Skilled addiction care training urgently needed in B.C.

published on August 17, 2016

Report offers key recommendations to bridge addiction care gaps

Vancouver, B.C. [August 17, 2016] Medical professionals trained in addiction medicine are in short supply across Canada, including British Columbia. The B.C. Node of the Canadian Research Initiative on Substance Misuse (CRISM), has published recommendations to address the growing problem in this province.

The study entitled “A Needs Assessment of the Number of Skilled Addiction Care Providers Required in British Columbia“ was published in the July-August 2016 issue of the Journal of Addiction Medicine. It analyzed data from B.C.’s health authorities, taking into account the number of people who are categorized as having high-risk substance use problems in contrast to the number of available trained local care providers in each region. Researchers created a provider availability index for each health authority using the same criteria. The report found significant inconsistencies in provider availability across health authorities, demonstrating an urgent need for evidence-based addiction care, research and training.

Using the registry of the American Board of Addiction Medicine (ABAM) accredited physicians ““ no formal system of accreditation currently exists within Canada ““ the researchers identified only 25 formally trained addiction care providers in British Columbia. At the time the study was conducted, Northern and Island Health Authorities had no ABAM-certified addiction trained providers while Interior and Fraser Health Authorities had only three and two respectively. There is a clear need for addiction-specific training and education to increase addiction competency among health care providers in these regions. With support from the B.C. Ministry of Health, the team behind the report is actively working to improve training for addiction care providers provincially.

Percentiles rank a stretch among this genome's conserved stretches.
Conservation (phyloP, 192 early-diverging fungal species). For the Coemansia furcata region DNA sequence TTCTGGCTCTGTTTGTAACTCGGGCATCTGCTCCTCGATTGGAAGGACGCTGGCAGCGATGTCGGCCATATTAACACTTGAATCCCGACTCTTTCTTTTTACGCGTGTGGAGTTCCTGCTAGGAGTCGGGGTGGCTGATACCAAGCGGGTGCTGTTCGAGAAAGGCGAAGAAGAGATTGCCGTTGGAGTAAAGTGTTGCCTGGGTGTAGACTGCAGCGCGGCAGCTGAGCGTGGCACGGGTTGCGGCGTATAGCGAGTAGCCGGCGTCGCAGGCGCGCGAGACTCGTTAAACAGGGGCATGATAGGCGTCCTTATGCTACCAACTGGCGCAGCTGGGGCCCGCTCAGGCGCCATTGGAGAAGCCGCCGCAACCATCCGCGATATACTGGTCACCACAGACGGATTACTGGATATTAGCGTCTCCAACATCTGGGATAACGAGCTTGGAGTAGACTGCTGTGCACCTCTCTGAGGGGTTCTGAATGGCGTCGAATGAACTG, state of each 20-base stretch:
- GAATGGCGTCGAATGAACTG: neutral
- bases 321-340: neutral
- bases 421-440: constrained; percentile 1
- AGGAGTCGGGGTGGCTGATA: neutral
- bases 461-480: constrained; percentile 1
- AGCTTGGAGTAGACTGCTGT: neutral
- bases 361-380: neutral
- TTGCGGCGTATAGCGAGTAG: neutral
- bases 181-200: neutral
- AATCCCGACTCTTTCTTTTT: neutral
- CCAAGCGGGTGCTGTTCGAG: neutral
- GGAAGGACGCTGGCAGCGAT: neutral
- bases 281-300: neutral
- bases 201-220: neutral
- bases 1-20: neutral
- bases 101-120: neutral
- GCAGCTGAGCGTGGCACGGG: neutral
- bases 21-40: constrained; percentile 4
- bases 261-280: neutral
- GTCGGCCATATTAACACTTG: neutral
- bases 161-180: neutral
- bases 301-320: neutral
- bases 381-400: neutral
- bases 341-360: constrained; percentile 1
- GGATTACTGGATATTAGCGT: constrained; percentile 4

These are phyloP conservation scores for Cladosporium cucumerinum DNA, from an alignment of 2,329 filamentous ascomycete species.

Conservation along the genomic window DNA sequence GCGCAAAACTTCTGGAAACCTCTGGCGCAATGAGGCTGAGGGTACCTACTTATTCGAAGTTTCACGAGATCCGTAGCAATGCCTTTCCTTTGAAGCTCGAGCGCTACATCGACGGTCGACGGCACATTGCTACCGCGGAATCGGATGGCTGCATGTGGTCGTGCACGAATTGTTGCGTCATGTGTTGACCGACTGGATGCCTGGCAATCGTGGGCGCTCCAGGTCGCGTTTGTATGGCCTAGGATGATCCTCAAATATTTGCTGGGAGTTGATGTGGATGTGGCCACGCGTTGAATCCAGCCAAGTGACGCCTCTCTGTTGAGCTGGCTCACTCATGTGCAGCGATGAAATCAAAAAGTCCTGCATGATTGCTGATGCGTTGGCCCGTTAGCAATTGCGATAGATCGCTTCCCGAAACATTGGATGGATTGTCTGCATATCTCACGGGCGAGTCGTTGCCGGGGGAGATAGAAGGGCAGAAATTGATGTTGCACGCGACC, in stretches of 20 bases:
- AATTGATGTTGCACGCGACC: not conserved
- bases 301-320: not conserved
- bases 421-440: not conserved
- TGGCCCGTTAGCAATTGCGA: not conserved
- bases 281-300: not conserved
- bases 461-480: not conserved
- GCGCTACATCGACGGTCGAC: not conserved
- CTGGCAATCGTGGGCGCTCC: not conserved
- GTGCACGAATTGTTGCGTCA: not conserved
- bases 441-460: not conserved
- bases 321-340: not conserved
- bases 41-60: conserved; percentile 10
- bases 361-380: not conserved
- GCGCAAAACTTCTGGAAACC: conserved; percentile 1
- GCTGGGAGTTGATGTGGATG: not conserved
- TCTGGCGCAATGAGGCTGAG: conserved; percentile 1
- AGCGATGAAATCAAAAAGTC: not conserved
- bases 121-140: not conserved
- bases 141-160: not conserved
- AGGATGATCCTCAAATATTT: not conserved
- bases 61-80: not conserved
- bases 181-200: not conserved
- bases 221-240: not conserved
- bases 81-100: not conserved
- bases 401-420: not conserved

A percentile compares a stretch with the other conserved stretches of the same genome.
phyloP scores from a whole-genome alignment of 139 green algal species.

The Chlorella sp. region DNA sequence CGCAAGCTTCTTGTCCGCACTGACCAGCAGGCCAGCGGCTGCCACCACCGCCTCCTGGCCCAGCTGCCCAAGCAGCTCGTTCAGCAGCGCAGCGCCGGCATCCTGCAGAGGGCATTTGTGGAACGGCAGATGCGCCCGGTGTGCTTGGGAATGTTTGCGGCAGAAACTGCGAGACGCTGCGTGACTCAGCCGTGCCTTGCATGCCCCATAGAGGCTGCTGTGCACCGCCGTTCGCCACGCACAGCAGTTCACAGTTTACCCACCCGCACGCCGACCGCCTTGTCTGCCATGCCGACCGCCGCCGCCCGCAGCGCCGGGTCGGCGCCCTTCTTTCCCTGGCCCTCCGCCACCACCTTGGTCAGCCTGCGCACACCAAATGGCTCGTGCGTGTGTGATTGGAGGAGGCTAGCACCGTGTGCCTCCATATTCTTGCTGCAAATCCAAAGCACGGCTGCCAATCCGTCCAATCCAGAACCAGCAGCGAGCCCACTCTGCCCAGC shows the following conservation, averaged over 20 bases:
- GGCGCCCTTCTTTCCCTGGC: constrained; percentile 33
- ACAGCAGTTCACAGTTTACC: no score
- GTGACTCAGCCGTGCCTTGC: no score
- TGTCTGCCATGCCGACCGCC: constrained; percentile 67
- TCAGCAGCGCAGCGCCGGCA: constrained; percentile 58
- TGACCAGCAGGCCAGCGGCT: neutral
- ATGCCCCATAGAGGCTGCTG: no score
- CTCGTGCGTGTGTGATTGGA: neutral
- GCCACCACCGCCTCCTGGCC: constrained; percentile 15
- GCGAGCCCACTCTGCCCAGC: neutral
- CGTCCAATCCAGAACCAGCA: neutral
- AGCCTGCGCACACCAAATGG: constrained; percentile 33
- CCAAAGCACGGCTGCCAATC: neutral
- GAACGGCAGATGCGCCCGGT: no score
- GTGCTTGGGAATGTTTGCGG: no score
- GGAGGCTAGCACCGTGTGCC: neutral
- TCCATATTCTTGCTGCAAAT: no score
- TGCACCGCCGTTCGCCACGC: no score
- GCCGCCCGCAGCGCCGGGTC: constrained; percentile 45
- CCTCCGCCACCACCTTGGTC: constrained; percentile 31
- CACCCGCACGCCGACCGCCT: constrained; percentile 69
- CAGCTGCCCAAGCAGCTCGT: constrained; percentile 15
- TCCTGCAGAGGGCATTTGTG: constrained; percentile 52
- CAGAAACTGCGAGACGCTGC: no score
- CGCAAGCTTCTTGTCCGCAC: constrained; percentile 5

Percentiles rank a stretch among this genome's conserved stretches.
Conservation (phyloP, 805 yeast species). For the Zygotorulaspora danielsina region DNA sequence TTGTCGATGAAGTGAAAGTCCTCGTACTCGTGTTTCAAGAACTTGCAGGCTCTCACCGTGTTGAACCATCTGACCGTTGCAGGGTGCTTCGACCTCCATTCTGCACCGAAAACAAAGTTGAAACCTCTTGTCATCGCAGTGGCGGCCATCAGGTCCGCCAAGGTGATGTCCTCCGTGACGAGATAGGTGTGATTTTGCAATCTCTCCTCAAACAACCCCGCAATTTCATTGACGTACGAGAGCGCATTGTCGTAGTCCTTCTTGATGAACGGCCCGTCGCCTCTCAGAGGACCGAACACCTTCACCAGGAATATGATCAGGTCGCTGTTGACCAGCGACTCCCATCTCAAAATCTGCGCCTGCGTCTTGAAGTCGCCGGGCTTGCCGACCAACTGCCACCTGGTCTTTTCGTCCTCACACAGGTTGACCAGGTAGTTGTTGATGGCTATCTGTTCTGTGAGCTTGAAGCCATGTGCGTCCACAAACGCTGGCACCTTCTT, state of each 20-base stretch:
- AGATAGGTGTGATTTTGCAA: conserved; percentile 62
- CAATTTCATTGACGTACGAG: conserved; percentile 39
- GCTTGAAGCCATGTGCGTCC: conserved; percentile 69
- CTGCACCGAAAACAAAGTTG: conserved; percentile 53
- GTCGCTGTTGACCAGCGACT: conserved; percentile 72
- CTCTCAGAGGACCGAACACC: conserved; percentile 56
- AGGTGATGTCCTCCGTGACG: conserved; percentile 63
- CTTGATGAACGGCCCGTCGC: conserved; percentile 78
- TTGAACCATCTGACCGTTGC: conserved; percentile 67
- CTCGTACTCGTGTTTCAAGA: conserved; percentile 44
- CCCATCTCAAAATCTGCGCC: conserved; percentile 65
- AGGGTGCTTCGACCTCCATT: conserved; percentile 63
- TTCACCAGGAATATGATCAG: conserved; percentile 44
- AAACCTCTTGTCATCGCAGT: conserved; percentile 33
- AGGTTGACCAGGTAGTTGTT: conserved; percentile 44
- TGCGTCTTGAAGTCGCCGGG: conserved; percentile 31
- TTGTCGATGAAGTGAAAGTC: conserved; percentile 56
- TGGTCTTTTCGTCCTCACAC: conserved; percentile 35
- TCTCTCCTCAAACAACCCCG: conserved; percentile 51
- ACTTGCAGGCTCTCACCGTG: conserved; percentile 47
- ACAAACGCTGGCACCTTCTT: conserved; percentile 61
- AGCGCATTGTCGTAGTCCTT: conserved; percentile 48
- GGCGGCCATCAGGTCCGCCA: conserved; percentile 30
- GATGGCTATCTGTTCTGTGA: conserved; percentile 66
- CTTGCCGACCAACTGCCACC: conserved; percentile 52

“By investing in addiction treatment training today and early screening and intervention tools for health care providers, we can more effectively prevent and treat substance use disorders,” said Dr. Seonaid Nolan, Assistant Professor of Medicine (UBC), research scientist at the BC Centre for Excellence in HIV/AIDS (BC-CfE), and addiction medicine physician at St. Paul’s Hospital in Vancouver. “Increasing availability of evidence-based care is going to require investments in health care provider education.”

The report recommends:

  1. Increasing the number of skilled addiction care providers, particularly in underserved areas with an emphasis on primary care providers delivering this care.
  2. Investing in B.C.’s medical school curricula, residencies and continuing medical education for physicians, nurses and allied health professionals in addiction diagnosis, treatment and recovery.
  3. Offering a range of options for formal recognition of advanced training in addiction medicine ““ fellowships, diplomas, certificates, etc.
  4. Providing addiction medicine education in B.C., including dedicated investments and clear post-graduation pathways for addiction care providers.

“When we compare the high burden of addiction in our society to the low numbers of trained service providers, primary care providers are extremely well positioned to provide evidence-based addiction care with the appropriate education and training in addiction medicine,” said Dr. Jan Klimas, a Postdoctoral Fellow with the Urban Health Research Initiative at the BC-CfE, Associate Director of the Canada Addiction Medicine Research Fellowship and the study’s lead author.

In a move towards addressing addiction medicine needs, the B.C. government has taken a leadership position by investing in the improvement of addiction care through the support of initiatives aimed at increasing the number of skilled addiction physicians as well as strategies to prevent and treat addiction. In August 2014, a $3-million investment was announced by the Government of B.C. in funding for the St. Paul’s Hospital Goldcorp Addiction Medicine Fellowship to strengthen primary care support through enhanced research, training and clinical care guidance in direct partnership with Dr. Evan Wood.